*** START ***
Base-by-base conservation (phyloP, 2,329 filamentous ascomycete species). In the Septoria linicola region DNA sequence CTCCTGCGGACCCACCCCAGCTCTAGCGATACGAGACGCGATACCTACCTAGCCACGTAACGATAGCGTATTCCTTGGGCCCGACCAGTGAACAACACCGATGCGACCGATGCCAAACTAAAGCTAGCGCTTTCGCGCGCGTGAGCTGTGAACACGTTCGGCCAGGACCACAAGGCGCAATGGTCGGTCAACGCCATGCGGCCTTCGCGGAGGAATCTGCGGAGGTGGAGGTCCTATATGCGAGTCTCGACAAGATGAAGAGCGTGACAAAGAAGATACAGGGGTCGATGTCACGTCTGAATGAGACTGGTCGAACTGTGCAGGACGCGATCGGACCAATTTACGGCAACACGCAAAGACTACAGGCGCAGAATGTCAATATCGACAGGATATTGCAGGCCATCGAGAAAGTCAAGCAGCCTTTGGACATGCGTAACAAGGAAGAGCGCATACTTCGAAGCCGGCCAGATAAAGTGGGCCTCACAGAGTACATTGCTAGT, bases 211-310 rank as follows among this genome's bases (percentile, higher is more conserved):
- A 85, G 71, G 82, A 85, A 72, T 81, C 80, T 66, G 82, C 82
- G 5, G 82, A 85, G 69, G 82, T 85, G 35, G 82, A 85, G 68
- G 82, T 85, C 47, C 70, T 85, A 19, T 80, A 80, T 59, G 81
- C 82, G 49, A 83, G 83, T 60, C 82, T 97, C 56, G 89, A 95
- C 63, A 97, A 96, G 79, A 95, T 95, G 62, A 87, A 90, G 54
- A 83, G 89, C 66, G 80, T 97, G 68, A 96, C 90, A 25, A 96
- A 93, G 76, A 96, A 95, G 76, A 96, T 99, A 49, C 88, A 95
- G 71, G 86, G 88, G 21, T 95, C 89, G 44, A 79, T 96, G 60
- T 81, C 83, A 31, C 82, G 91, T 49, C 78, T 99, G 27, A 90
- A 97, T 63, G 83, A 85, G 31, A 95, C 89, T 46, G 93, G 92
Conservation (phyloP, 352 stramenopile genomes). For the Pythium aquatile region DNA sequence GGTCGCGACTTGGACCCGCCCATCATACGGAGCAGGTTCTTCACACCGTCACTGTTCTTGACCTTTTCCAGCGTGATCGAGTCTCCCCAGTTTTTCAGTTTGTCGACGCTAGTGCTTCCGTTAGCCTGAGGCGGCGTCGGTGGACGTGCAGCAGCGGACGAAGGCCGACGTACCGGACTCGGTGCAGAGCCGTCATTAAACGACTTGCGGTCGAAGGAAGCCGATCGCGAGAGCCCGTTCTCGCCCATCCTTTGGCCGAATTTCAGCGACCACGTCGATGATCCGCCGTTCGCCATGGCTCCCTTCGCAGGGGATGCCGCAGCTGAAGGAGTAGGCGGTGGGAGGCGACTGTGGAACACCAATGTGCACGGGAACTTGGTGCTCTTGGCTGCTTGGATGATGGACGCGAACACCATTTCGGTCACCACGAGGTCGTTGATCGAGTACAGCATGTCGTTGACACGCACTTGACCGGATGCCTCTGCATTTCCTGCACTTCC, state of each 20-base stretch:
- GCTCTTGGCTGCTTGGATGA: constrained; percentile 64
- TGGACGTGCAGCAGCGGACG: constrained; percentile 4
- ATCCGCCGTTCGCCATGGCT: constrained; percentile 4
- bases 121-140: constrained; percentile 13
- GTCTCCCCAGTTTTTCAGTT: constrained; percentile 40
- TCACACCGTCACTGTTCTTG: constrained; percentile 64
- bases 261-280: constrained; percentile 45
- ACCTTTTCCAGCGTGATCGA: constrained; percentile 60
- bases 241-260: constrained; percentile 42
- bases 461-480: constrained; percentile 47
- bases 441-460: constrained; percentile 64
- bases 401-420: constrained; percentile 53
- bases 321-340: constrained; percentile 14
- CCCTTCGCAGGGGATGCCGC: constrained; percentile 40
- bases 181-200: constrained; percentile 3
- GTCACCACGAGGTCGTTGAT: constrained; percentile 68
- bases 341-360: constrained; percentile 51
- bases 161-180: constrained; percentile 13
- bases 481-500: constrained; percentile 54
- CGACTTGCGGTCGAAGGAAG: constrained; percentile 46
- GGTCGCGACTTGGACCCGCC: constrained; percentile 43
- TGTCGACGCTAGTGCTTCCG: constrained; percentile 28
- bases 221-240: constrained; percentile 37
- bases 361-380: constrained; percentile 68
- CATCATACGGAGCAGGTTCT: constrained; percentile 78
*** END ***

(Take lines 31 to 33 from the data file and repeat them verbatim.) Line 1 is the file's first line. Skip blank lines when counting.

- bases 481-500: constrained; percentile 54
- CGACTTGCGGTCGAAGGAAG: constrained; percentile 46
- GGTCGCGACTTGGACCCGCC: constrained; percentile 43